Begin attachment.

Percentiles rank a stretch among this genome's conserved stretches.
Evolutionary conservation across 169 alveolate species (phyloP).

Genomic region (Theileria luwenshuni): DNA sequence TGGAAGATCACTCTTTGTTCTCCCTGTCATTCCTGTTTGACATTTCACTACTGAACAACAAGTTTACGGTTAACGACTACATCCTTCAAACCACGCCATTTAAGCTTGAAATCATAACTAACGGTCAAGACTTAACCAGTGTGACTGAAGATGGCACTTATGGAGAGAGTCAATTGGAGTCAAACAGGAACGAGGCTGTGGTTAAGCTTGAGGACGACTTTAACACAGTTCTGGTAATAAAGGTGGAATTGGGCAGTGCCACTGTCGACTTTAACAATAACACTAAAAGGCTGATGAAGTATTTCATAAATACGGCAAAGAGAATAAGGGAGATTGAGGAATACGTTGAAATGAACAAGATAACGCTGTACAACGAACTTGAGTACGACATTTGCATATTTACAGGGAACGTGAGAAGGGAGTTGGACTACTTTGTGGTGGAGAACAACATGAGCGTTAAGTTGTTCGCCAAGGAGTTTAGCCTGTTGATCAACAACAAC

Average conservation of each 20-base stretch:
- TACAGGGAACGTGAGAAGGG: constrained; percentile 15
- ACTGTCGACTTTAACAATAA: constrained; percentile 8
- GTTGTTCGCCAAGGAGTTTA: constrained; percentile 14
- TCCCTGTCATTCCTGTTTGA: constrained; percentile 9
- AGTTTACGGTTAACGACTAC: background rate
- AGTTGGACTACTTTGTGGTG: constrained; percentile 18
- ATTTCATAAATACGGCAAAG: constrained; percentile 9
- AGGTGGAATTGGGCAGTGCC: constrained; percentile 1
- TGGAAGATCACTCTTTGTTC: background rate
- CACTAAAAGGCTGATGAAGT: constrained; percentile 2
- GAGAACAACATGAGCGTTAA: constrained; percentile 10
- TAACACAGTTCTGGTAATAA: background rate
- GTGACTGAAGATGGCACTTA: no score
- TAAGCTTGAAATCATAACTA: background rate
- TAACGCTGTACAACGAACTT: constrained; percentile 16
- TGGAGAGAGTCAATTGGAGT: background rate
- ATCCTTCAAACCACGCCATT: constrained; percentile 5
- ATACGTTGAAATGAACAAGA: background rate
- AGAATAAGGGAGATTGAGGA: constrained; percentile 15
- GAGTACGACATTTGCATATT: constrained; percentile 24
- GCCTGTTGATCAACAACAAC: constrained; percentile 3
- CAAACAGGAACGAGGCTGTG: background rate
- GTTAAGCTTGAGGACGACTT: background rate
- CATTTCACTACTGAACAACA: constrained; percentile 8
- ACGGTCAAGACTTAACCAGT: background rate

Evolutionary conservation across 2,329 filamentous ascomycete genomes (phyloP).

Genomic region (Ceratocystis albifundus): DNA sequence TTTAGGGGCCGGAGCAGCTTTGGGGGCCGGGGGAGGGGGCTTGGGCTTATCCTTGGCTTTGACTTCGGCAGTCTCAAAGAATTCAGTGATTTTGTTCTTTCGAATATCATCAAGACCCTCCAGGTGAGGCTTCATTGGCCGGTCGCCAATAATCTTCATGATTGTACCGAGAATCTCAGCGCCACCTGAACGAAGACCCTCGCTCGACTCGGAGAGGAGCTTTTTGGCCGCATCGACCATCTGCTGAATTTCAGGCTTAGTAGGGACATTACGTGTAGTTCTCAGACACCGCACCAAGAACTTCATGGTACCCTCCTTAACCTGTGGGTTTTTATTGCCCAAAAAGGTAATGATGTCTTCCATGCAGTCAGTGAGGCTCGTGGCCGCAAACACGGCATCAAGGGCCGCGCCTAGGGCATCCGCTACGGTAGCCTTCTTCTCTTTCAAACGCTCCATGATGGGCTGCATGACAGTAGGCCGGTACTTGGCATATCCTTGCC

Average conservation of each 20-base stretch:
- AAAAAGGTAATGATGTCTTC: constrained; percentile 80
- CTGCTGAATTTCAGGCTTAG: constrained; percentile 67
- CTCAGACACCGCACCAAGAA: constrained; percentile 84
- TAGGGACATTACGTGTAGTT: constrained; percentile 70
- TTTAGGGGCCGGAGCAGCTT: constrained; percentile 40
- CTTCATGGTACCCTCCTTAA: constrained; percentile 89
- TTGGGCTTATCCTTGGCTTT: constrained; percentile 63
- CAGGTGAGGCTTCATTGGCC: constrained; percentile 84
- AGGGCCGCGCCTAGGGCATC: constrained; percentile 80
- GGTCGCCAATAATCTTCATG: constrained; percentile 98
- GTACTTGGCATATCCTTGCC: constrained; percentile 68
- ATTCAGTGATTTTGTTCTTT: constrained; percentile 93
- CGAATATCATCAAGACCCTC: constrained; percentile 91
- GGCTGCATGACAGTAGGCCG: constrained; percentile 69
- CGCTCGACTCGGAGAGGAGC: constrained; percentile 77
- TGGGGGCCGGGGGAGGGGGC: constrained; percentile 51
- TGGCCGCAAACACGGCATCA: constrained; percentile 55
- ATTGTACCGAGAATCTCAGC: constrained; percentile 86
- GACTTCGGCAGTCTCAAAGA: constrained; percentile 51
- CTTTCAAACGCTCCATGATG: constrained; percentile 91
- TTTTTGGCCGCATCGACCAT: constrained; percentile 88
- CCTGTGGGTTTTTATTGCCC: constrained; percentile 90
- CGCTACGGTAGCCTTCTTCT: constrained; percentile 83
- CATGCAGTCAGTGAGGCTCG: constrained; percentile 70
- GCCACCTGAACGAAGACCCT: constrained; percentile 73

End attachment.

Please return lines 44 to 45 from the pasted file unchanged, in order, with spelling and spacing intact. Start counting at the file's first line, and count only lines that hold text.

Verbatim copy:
- ATTCAGTGATTTTGTTCTTT: constrained; percentile 93
- CGAATATCATCAAGACCCTC: constrained; percentile 91